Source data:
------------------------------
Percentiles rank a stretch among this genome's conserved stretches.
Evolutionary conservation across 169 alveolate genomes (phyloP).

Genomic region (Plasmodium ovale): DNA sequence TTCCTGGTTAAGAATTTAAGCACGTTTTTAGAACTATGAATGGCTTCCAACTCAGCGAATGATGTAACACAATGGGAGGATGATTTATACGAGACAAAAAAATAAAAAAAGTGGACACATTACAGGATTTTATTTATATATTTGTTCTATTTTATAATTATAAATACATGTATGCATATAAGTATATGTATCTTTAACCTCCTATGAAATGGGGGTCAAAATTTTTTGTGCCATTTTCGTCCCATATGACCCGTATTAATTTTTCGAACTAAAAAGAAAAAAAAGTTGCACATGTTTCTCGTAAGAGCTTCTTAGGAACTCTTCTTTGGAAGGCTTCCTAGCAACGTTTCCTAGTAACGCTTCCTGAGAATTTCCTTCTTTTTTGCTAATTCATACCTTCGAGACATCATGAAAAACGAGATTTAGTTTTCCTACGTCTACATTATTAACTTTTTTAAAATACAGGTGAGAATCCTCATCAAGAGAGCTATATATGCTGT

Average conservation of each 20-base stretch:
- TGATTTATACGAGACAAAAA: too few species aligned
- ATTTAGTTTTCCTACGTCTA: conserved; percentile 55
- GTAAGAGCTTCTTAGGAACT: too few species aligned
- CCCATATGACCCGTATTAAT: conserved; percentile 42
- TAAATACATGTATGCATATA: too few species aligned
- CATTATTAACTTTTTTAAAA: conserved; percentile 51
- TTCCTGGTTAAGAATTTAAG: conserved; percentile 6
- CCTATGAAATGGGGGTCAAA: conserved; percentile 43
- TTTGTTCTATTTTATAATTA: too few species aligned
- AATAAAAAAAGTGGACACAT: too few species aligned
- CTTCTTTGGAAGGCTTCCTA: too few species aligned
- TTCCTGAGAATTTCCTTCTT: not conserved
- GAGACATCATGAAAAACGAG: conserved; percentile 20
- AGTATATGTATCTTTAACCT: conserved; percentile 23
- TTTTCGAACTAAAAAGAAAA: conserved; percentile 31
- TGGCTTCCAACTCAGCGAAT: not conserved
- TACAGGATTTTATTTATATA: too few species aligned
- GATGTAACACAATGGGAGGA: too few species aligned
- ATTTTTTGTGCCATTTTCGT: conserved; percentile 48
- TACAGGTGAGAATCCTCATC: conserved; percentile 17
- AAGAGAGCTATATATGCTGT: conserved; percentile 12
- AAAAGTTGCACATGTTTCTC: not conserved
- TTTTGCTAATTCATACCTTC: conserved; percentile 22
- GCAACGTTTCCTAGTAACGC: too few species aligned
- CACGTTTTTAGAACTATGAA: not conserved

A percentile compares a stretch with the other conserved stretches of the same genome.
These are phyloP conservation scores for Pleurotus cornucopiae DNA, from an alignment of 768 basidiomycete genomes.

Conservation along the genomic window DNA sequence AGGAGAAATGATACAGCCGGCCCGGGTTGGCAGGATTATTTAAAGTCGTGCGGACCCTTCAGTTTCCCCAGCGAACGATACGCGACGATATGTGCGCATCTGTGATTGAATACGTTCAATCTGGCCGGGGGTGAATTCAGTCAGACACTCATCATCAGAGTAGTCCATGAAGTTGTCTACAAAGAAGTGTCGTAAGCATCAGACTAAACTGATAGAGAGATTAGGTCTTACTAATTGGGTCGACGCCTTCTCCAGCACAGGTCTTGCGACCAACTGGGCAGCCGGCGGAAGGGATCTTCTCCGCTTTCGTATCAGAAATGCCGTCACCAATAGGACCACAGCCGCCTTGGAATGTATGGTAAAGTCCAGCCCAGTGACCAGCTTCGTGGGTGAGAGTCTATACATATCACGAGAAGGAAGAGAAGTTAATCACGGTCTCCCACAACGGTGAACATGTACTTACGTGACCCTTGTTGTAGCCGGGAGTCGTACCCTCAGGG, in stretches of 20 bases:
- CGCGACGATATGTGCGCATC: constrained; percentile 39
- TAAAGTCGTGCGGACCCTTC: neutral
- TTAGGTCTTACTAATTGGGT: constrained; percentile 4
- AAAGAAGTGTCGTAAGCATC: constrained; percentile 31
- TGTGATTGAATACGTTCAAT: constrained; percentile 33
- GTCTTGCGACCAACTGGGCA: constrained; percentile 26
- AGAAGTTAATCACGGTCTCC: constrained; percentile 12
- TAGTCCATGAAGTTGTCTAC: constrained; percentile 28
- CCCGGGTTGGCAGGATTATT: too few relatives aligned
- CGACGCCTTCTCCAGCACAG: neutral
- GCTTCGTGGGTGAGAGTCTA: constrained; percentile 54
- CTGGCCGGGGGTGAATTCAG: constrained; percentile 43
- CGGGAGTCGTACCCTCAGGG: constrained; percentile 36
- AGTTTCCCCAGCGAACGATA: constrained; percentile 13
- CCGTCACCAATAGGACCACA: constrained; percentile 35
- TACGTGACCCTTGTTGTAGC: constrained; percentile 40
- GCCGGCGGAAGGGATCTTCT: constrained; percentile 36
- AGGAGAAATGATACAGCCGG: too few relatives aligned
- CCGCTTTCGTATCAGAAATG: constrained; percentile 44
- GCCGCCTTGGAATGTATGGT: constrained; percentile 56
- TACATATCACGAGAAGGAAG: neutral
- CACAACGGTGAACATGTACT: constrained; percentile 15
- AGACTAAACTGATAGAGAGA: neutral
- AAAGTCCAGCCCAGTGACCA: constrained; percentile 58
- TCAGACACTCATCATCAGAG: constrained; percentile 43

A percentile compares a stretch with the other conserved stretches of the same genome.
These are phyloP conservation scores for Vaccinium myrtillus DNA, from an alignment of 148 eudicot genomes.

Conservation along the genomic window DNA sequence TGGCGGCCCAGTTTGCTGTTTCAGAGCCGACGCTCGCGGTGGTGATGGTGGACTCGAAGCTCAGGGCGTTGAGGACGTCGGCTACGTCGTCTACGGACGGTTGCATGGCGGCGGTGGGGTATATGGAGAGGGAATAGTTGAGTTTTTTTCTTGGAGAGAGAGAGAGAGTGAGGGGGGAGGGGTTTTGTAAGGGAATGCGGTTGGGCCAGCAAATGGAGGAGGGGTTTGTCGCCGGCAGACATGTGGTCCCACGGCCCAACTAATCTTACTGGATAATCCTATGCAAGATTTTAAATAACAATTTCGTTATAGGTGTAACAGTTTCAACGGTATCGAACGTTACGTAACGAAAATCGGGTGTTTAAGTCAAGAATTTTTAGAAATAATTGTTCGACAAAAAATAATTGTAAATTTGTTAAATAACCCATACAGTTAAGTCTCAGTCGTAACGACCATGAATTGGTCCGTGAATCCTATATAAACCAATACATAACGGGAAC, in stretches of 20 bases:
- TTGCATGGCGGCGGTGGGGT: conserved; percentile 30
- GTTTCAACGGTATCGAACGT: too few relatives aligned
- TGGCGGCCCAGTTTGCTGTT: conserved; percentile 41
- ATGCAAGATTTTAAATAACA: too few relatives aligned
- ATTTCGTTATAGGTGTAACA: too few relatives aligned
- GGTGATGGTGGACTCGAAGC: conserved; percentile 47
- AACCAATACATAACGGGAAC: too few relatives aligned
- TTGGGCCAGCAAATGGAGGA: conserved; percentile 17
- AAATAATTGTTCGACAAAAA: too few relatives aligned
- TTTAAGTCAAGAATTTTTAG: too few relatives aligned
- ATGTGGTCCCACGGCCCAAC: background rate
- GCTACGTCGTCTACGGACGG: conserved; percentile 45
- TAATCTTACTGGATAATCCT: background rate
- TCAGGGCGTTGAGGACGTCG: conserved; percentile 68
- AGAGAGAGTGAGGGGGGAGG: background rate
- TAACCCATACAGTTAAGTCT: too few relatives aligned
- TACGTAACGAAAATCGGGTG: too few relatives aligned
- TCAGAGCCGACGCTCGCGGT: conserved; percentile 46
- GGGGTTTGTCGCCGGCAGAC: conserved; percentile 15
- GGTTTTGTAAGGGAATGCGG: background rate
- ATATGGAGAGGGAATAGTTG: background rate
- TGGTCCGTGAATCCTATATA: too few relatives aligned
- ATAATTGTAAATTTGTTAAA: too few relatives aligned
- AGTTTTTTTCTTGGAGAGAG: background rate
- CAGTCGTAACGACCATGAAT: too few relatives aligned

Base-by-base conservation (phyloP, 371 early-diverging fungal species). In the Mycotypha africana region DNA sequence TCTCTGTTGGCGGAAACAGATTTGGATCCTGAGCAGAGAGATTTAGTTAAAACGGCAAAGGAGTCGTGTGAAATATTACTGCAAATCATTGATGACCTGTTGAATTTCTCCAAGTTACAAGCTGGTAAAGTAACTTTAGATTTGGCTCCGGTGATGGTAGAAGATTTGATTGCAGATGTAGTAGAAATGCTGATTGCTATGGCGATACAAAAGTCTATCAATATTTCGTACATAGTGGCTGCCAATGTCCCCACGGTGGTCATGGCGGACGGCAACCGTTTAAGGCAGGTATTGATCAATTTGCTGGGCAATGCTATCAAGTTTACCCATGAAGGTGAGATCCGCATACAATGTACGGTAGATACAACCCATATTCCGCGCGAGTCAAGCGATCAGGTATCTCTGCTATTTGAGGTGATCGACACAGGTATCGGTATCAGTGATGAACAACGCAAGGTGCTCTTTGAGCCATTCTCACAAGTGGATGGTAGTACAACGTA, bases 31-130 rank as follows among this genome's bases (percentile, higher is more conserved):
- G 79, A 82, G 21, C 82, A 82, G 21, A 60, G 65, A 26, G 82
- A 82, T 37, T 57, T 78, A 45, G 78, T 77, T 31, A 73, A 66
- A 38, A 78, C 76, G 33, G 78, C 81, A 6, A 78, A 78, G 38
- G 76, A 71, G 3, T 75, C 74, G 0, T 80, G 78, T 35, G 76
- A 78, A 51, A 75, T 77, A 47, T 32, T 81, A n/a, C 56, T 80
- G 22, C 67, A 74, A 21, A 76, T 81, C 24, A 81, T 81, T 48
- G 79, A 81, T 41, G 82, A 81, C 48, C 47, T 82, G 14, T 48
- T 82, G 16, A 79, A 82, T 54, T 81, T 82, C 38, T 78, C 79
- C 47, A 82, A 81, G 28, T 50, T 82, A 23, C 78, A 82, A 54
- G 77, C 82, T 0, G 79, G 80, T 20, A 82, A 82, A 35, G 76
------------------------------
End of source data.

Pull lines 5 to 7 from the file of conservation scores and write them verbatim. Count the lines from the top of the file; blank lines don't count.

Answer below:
- TGATTTATACGAGACAAAAA: too few species aligned
- ATTTAGTTTTCCTACGTCTA: conserved; percentile 55
- GTAAGAGCTTCTTAGGAACT: too few species aligned